Even though we left early, the boat traffic was already heavy and some Florida boaters don't seem to be aware that even in "speed zones" such as Lake Worth, they are responsible their own wake.  Entering the Lake, immediately south of the PGA bridge I try to time my run so I am either well behind or well ahead of the big sportfishes and yachts that run the Lake as if they own the water and everyone else be damned. This still puts us at the mercy of these large vessels approaching us, the greatest danger being when we are between two markers and can't run outside of them.  I'm amazed that these boats don't slow down to give a smaller boat a safer passageway, but most don't.  I had a 41' Hatteras approach us at full bore which left six foot wakes, tightly spaced and with curlers on top, ones I had to take on my port quarter.  Although we took these off of plane, there were a few anxious moments.  We knew the Lake would be rough and I knew our boat could take it, but the boat seems to take it better than our backs.  Unfortunately, between piloting our boat and hanging on, it is impossible to get photos of these inconsiderate, dangerous boats or their wakes. 

But, thankfully, it is slow speed all around Peanut Island and although we had boats on both sides, and ones approaching from all angles, it is fairly easy to navigate, although, again, many Florida boaters seem to lack knowledge of the rules of the road and what it means for the burdened vessel to give way or for the privileged vessel to maintain course and speed.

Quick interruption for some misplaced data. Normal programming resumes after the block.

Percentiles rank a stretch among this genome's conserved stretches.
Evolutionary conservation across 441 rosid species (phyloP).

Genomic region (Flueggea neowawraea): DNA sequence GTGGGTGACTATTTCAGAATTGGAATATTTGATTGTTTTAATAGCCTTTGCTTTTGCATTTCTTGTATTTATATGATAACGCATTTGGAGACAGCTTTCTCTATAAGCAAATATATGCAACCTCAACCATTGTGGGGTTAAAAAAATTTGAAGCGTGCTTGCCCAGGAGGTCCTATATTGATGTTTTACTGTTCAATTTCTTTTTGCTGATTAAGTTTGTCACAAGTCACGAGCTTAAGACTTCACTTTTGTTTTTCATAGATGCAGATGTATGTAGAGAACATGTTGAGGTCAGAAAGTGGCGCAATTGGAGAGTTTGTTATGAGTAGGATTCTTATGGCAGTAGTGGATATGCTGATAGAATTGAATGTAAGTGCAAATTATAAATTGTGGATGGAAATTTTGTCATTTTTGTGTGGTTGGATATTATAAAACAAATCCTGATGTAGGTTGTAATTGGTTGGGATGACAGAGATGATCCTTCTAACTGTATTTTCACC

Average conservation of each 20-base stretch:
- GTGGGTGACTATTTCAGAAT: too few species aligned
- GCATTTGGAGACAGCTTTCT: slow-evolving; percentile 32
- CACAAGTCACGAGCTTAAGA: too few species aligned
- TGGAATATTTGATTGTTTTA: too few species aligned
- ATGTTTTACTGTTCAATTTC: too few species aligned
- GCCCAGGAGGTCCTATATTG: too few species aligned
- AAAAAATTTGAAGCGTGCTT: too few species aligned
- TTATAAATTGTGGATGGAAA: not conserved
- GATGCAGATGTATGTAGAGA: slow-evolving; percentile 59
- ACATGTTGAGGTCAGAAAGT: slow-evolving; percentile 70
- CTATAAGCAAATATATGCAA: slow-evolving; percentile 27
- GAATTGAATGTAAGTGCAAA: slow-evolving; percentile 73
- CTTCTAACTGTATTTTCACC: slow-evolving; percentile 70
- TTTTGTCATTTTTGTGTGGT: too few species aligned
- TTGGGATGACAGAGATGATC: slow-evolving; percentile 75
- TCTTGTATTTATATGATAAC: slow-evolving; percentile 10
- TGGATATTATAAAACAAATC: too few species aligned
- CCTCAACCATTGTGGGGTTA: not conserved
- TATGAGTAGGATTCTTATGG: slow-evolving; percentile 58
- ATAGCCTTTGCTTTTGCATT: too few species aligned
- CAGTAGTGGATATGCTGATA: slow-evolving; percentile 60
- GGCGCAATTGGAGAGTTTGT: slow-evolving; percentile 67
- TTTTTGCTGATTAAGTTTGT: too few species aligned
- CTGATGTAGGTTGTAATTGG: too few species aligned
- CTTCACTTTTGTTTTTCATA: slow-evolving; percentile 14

So here are a few photos of our trip.  First, leaving the placid waters just south of the PGA bridge..

Entering Lake Worth, traffic coming at us, going south...

After passing under the Blue Heron bridge, one beholds Peanut Island on the North Side....

Looking east, rafting on the northern sandbar of Peanut....

This is what the rafting looked like on the Northwest side of Peanut...

Heading south along Peanut's west side....

Tent colony on Peanut's west side (overnight tenting is permitted in designated areas and they are immune from the law that does not permit drinking on the island...go figure)

On the south side of the island, the old Coast Guard station and the West Palm ferry...

Larger boats on the northeast side of Peanut....

Passing Sailfish Marina which is to the east of Peanut -- home to some large sportfishes...

And the rafting goes on and on -- here on the northeastern sand bar right near the narrow channel...

There are some derelict boats near the Island, but this one is someone's home...

Finally, home, and our safely boat in its lift, a paddler surfboarder goes by with a doggie on the bow (wow!)...

Thursday, May 23, 2013

Dancing at Lughnasa -- and at Dramaworks